Dallas in state of high alert after nearly 200 infections of West Nile virus; the Centers for Disease Control and Prevention recommends hepatitis C shot for baby boomers; and why smoking remains a worldwide problem. Read these and other health stories headlining public news on Friday, Aug. 17, 2012.
Times of India — Male contraceptive pill comes closer to reality
Researchers have finally found a compound that may offer the first effective and hormone-free birth control pill for men. The new study shows that the small molecule makes male mice reversibly infertile without putting a damper on their sex drive. When the animals stop taking this new form of birth control, their sperm rebound and they are again able to produce perfectly healthy offsprings. “This compound produces a rapid and reversible decrease in sperm count and motility with profound effects on fertility,” James Bradner of the Dana-Farber Cancer Institute, the lead author of the study, said.
New York Times — West Nile hits hard around Dallas, with fear of its spread
An outbreak of West Nile virus has engulfed Dallas County, with nearly 200 cases of human infection and 10 deaths, leading the mayor of Dallas to declare a state of emergency and to authorize the first aerial spraying of a pesticide in the city since 1966. The high number of infections and deaths from the mosquito-borne disease marks the nation’s worst outbreak of West Nile in a year that has already logged a record number of cases across the country. The virus has become endemic in the United States since the first outbreak in 1999.
Washington Post — CDC recommends one-time test for hepatitis C for all baby boomers to check for infection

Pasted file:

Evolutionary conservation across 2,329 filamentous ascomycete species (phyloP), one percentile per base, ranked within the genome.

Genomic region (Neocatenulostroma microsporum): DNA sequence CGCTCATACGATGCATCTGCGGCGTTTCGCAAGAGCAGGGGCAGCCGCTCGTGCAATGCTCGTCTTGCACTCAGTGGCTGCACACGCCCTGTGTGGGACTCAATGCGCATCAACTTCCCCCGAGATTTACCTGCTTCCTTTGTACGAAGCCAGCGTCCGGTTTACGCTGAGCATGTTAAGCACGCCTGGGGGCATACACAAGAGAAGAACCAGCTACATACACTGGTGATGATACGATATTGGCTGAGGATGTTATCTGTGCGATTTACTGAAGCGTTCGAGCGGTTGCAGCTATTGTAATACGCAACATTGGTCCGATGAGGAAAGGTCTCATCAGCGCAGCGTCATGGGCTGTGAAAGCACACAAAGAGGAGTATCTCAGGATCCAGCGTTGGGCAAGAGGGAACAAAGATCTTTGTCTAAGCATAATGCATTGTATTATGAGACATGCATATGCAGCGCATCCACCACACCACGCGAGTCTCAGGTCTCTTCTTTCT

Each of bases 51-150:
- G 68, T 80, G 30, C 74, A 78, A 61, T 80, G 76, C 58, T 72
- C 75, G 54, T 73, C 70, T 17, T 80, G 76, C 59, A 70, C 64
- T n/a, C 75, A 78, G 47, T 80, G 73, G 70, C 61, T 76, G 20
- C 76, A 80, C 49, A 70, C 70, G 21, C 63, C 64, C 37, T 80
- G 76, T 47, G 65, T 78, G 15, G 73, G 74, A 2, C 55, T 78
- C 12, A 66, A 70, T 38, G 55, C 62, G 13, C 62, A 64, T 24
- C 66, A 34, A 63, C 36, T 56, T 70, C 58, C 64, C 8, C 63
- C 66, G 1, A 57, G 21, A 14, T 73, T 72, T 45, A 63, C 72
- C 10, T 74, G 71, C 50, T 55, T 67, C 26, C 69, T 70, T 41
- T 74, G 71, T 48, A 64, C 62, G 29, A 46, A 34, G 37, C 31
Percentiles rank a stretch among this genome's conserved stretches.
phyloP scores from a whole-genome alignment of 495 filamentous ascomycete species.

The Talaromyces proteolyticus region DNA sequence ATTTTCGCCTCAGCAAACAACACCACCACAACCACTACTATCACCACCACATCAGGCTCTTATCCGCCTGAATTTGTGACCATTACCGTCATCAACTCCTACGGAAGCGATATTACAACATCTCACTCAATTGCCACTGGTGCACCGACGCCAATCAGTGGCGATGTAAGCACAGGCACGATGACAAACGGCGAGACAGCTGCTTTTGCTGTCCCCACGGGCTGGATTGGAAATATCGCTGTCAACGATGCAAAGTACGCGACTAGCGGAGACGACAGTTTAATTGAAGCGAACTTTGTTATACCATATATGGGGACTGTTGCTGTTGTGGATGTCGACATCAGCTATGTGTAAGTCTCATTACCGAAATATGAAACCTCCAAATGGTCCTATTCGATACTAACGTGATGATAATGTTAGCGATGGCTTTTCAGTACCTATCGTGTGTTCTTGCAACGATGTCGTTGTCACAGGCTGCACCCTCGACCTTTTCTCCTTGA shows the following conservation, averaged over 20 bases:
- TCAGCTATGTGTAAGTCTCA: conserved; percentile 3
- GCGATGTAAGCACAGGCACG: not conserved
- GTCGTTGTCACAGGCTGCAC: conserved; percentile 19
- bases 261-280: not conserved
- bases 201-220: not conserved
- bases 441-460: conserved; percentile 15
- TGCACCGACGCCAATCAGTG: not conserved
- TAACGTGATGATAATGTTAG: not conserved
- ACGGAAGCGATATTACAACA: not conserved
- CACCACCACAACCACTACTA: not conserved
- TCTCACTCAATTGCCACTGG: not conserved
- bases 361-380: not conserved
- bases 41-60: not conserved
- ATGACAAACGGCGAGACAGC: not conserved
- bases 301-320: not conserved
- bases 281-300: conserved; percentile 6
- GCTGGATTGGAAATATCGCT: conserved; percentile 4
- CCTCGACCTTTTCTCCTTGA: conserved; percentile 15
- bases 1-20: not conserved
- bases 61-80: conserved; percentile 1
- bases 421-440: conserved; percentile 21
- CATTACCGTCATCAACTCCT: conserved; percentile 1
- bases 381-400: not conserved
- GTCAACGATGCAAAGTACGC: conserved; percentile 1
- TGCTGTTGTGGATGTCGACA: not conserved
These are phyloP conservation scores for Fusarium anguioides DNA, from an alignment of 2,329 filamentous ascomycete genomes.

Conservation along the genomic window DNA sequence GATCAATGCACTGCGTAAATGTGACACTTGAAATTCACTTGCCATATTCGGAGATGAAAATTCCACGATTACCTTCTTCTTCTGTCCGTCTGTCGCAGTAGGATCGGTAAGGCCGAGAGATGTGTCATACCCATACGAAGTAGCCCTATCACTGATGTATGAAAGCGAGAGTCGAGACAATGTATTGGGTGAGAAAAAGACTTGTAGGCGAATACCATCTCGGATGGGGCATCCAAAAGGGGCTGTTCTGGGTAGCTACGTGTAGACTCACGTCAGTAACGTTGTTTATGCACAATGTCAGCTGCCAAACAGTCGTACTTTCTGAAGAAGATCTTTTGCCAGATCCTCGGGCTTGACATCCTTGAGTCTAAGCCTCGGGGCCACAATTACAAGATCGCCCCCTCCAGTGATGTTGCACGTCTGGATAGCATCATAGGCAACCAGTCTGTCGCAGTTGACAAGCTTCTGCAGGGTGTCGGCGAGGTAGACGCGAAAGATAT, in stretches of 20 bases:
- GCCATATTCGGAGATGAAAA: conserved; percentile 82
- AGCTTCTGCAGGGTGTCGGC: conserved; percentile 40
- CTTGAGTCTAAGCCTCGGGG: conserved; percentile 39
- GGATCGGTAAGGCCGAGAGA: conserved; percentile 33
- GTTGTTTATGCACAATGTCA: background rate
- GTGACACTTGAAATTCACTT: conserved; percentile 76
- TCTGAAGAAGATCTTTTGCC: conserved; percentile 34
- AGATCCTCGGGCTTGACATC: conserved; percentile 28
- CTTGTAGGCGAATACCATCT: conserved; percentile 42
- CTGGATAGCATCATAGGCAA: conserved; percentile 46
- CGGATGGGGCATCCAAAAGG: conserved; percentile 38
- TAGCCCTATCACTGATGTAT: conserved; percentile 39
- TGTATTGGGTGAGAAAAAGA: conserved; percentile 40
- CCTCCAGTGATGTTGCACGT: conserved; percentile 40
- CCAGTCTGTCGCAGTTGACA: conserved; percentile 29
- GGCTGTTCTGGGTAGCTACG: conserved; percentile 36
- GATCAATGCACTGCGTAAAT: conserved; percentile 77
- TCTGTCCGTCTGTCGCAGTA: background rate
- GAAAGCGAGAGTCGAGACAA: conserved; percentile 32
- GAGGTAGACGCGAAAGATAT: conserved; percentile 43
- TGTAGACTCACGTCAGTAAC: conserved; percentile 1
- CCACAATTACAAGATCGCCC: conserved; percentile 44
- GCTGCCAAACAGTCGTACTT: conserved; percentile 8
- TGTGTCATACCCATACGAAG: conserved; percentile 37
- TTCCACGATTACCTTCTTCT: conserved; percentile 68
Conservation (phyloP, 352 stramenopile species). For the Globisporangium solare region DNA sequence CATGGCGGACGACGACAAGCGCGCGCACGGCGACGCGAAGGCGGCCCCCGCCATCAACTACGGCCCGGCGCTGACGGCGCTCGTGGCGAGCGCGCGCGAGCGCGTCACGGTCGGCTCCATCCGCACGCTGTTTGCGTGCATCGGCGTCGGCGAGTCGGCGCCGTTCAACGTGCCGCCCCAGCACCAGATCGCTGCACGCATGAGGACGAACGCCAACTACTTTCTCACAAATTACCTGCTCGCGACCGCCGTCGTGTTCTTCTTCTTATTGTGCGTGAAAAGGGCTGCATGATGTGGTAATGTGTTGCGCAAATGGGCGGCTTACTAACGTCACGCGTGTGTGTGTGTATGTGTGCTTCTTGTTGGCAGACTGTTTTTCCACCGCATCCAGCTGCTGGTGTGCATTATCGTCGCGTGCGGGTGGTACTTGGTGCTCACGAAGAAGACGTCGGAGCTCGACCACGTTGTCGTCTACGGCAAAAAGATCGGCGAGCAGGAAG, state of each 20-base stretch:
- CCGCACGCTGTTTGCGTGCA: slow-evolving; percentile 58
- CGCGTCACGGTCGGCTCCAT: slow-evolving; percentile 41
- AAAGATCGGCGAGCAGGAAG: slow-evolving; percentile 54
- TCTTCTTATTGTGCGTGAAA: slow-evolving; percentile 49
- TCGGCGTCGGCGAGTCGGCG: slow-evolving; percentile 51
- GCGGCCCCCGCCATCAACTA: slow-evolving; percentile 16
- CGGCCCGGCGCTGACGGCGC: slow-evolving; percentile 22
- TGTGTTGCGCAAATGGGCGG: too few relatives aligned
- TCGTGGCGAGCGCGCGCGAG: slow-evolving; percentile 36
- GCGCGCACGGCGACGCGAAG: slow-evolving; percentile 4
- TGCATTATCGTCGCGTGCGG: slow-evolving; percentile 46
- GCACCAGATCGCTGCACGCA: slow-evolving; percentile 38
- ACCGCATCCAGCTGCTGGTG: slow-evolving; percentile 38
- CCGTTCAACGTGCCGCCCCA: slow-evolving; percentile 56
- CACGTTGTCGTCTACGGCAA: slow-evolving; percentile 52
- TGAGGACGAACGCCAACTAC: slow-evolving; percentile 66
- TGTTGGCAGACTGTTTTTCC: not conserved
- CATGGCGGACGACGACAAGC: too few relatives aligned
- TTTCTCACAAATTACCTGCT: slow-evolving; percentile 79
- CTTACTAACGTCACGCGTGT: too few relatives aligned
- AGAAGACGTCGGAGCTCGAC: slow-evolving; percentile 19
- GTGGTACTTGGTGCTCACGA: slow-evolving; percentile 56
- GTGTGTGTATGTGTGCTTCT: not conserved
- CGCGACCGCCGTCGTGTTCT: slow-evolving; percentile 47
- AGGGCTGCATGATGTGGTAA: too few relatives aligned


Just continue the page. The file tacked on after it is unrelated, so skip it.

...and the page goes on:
All baby boomers should get a one-time blood test to learn if they have the liver-destroying hepatitis C virus, U.S. health officials said Thursday. It can take decades for the blood-borne virus to cause liver damage and symptoms to emerge, so many people don’t know they’re harboring it. Baby boomers account for about two-thirds of the estimated 3.2 million infected Americans.
Fox News — Worldwide smoking habit is ‘alarming,’ study says
Two-fifths of men in developing countries still smoke or use tobacco, and women are increasingly starting to smoke at younger ages, according to a large international study which found “alarming patterns” of tobacco use. Despite years of anti-smoking measures across the world, most developing countries have low quit rates, according to the study in The Lancet medical journal Friday. There are wide differences in the rates of smoking between genders and nations, as well as major disparities in access to effective anti-smoking treatments.
Kaiser Health News — Hospitals react to readmission penalties
This week, a KHN analysis of Medicare data showed that 2,211 hospitals will face penalties in October for having too many patients readmitted for care within 30 days of discharge. Hospital executives around the country have had something to say about those penalties and the new policy. Here’s a round-up of how the story played as it was picked up and localized by some of our reporting partners at NPR member stations around the country.